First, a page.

Rap’s rocky road | The JUNO Awards

30 years of Canadian hip hop at the JUNOS

Today, Canadian rap music enjoys an unprecedented level of acclaim locally and globally. Look no further than the world-beating popularity of Toronto’s reigning king of rap, Drake, or the recent successes of JUNO-nominated duo 88Glam and JUNO-winner Tory Lanez.

“Complex” might be the most apropos word to describe rap music’s history at the JUNO Awards. Given that rap music at its core is rebel music, trying to get a countercultural art form to perfectly fit in and engage corporatized award show processes might feel like trying to fit a square peg in a round hole.

Likewise, given the chronic and systemic anti-Black racism within the Canadian music industry, which throughout the last 30 years has meant gross major label inattention to rap music and its largely Black music practitioners; a scarcity of Black music A&R’s and executives, coupled with a lack of Black/urban commercial radio station and/or programming options; the only way to go has always been up on this long winding road to full equality at the JUNOS.  

From the earliest known English Canadian hip-hop singles being released roughly a decade before a rap category was first introduced in 1991; from Mr. Q’s (Jay McGee) 1979 single “DJ Style (Don’t Stop Til’ You Get Enough)” to the Singing Fools’ 1982 single “The Bum Rap”, the first winner of the Rap Recording of the Year was an obvious choice: the smash single, “Let Your Backbone Slide” from the breakthrough album Symphony In Effect by Maestro Fresh-Wes (Wesley Williams, and now known simply as Maestro), who would later be referred to by many as the Godfather of Canadian hip hop.

Dream Warriors won the 1992 JUNO Award for Rap Recording of the Year. Credit: Barry Roden.

Curiously, for many years in a singular Rap Recording of the Year category, full-length albums competed against singles, EP’s and the occasional song from a mixtape or compilation album. In fact, throughout the ‘90s winners and nominees included some timeless singles – notably “Certified,” by Rexdale’s Ghetto Concept, which won in 1995, and the same duo’s “EZ On the Motion,” which won in 1996. These tracks not only competed against a flurry of other singles, but also against full albums by the likes of rap groups Dream Warriors or The Rascalz. The GRAMMYs on the other hand have always had various rap categories to separate singles from albums, and also included different performance-based rap categories.  

When The Rascalz actually won the Rap Recording of the Year award in 1998, it was immediately followed by the group declining the award as a protest move citing racism as being the reason that the rap category was presented the night before the main ceremony. The following year, 1999, was the first time rap’s winners would receive their JUNO Award during The JUNO Awards Broadcast. 

By the turn of the new millennium, while Toronto was still the centre of the Canadian hip-hop scene, an opening up of the national rap landscape was happening. The following year the classic rap single “Northern Touch” by Vancouver’s The Rascalz (featuring Choclair, Kardinal Offishall, Thrust and Checkmate) won the award. And the tide continued to turn. Certainly by 2001, over a six-year period, when Vancouver’s Swollen Members won the Rap Recording of the Year four times (2001, 2002, 2003, 2007) – perhaps fuelled by the success of their fellow city dwellers, The Rascalz – signified that rap music from regions beyond the hip-hop hotbed of the ‘Six was getting more traction.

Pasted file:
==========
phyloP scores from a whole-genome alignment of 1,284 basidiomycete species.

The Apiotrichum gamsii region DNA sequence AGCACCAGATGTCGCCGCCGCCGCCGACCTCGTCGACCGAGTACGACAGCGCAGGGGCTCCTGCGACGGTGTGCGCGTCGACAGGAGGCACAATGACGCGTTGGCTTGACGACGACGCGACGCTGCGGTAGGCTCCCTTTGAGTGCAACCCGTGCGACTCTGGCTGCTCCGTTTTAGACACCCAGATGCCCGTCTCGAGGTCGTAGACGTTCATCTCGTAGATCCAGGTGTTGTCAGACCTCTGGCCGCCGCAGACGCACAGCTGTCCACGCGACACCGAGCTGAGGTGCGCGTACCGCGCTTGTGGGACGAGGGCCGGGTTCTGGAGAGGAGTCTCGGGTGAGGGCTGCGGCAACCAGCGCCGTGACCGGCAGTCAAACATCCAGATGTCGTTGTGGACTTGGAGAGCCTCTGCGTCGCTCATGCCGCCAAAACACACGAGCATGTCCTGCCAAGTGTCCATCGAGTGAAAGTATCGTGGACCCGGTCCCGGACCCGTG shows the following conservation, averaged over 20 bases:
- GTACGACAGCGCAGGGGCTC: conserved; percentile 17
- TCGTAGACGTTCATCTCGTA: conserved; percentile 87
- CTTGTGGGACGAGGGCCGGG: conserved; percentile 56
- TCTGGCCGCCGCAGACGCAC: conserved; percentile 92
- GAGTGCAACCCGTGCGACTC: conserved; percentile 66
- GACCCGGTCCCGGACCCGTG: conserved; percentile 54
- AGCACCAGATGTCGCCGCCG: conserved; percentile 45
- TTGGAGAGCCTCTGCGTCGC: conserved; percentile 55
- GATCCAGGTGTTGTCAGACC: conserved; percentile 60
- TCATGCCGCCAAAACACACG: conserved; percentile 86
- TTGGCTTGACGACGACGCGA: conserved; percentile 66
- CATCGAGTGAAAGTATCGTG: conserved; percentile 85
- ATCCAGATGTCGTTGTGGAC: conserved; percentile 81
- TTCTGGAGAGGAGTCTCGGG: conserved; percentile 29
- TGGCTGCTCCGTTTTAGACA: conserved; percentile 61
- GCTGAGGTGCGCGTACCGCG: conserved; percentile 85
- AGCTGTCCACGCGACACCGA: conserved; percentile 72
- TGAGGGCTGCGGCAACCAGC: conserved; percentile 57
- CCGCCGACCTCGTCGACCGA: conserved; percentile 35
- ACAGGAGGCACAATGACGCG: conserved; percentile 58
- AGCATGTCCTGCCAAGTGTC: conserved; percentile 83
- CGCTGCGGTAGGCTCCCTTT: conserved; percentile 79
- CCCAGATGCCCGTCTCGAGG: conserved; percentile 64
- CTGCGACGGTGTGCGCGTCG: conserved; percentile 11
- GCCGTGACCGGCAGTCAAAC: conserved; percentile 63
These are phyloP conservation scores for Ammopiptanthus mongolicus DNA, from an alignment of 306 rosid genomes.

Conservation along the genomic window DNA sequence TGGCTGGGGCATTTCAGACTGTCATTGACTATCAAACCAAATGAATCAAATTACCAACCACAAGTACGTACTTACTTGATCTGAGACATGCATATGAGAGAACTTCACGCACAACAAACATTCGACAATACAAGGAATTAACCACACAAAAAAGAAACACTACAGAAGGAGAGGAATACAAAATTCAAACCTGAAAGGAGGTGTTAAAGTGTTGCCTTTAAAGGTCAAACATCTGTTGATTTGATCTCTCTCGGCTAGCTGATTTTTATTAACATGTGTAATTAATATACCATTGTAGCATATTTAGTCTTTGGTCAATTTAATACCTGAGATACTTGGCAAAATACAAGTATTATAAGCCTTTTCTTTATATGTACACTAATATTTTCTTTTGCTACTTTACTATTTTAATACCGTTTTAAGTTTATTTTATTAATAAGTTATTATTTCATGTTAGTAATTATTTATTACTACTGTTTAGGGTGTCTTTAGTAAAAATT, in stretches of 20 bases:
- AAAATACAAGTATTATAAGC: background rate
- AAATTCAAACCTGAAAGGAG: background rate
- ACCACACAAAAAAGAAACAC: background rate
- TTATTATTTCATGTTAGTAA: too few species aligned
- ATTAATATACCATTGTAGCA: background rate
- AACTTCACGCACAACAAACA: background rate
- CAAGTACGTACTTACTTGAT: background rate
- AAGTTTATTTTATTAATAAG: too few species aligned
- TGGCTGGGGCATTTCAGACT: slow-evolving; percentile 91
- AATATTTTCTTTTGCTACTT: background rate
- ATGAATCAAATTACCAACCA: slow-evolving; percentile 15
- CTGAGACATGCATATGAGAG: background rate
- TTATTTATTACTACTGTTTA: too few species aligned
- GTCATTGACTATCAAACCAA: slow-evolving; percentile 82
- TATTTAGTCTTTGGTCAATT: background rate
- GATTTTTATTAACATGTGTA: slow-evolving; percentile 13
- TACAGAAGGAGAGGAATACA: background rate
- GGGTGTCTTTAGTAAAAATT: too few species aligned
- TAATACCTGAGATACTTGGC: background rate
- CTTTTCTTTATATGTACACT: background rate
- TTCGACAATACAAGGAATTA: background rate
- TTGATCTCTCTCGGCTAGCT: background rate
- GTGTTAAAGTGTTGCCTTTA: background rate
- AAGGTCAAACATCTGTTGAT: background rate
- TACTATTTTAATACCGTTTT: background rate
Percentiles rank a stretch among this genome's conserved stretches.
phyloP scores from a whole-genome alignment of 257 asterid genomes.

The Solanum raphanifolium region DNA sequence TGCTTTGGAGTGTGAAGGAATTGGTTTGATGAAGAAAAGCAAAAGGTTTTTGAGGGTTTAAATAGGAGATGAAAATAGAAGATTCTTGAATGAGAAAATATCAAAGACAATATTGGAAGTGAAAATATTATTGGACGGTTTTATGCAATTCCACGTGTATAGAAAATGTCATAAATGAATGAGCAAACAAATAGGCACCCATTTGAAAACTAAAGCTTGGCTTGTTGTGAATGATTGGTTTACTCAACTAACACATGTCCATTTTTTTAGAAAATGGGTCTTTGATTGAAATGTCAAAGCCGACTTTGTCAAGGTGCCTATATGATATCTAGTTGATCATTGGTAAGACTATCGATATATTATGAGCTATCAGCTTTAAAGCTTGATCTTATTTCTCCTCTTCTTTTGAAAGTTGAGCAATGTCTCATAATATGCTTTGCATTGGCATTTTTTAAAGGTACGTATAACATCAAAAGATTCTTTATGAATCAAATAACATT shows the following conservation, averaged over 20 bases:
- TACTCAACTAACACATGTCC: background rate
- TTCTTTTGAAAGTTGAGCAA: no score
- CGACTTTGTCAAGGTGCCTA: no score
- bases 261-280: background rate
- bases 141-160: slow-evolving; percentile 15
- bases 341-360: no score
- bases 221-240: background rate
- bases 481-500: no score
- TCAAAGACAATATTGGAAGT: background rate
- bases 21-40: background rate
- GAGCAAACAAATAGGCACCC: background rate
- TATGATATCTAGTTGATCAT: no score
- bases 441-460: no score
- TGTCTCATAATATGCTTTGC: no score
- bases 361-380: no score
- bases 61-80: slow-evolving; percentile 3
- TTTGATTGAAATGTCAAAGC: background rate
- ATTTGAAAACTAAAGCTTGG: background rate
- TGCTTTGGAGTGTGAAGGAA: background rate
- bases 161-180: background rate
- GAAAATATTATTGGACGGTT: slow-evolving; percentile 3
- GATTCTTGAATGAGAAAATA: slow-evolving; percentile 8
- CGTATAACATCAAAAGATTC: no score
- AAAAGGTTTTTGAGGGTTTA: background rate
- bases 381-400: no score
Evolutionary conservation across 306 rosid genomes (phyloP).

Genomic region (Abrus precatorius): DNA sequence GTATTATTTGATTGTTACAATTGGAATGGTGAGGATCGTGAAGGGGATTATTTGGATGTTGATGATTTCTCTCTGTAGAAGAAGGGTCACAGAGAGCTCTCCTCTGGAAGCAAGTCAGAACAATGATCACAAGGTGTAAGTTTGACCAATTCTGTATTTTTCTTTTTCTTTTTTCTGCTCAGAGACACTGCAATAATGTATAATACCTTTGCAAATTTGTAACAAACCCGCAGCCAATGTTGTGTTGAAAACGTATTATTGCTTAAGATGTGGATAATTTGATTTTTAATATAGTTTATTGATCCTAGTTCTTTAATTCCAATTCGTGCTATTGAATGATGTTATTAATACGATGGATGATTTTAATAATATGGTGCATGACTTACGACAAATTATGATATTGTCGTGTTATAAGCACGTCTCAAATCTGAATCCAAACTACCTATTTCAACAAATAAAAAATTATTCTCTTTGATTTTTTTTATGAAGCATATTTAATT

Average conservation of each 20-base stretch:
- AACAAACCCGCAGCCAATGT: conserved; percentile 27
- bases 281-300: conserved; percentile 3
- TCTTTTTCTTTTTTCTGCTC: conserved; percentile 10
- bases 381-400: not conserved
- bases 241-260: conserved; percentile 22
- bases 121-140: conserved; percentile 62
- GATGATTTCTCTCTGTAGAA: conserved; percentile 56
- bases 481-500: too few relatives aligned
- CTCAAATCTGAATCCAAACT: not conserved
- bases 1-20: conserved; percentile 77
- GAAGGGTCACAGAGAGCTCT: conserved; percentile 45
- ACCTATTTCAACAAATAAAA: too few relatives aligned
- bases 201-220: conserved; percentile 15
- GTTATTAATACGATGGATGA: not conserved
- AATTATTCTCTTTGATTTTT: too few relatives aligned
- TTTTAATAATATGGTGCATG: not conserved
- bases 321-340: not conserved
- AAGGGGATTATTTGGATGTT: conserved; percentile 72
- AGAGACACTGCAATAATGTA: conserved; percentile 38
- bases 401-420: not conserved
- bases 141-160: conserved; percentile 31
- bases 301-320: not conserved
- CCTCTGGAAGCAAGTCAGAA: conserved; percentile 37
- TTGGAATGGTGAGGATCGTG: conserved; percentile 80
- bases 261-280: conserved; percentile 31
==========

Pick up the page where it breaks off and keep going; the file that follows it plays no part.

By the time the Canadian hip-hop scene moves into the 2010s, the Canadian music industry in general, including the JUNOS rap category, gets bookmarked and highlighted by the Drake Effect. Toronto rapper Kardinal Offishall’s chart success in the US his 2008 hit single “Dangerous” with Akon charted at No. 5 on the Billboard Hot 100 chart – coupled with a 2009 JUNO win for his incredible album Not 4 Sale becomes the catalyst for the future of Canadian rap music. Kardinal’s cross-border recognition and chart penetration effectively turned American heads, and gave birth to the notion that perhaps a rap megastar could hail from north of the border. Enter Drake, whose 2010 single, “Best I Ever Had” charted at No. 2 on the Billboard Hot 100. 

Certainly, the relative absence of live televised JUNO rap performances since its inception, 2010 onwards, viewers have since been treated to a flurry of interesting and eclectic live performances, beginning with Nova Scotia rapper Classified who memorably opened up the 2010 show on St. John’s streets with “Oh… Canada,” all the way to pairings of rock, R&B and pop artists with noteworthy rappers; Simple Plan with K’naan (2012), Serena Ryder and Classified (2014), The Weeknd and Belly (2016). 

The Northern Touch All-Stars appear at the 2018 JUNO Awards. Credit: CARAS/iPhoto

In recent years, show organizers have made an effort to honour Canadian rap’s legacy, as in 2018, when the Northern Touch All-Stars – comprising past winners The Rascalz, Kardinal Offishall, Choclair, Thrust and Checkmate – presented the Rap award won by Tory Lanez (who was not in attendance) and performed an acapella version of “Northern Touch,” arguably one of the most important songs in Canada’s rocky rap history. 

At last year’s virtual JUNOS, co-host and CBC radio host Odario Williams, a rapper himself, poignantly referenced “the long and difficult road for Black and Indigenous artists” in Canada. Incremental progress may seem too slow for some, but the JUNOS are attempting to learn from the past, and are committed to playing their part in levelling the playing field for rap music, the most streamed genre of music, and helping to celebrate its brighter future.  

Featured: Maestro Fresh-Wes appears in the press room at the 1991 JUNO Awards after winning Rap Recording of the Year. Credit: Barry Roden.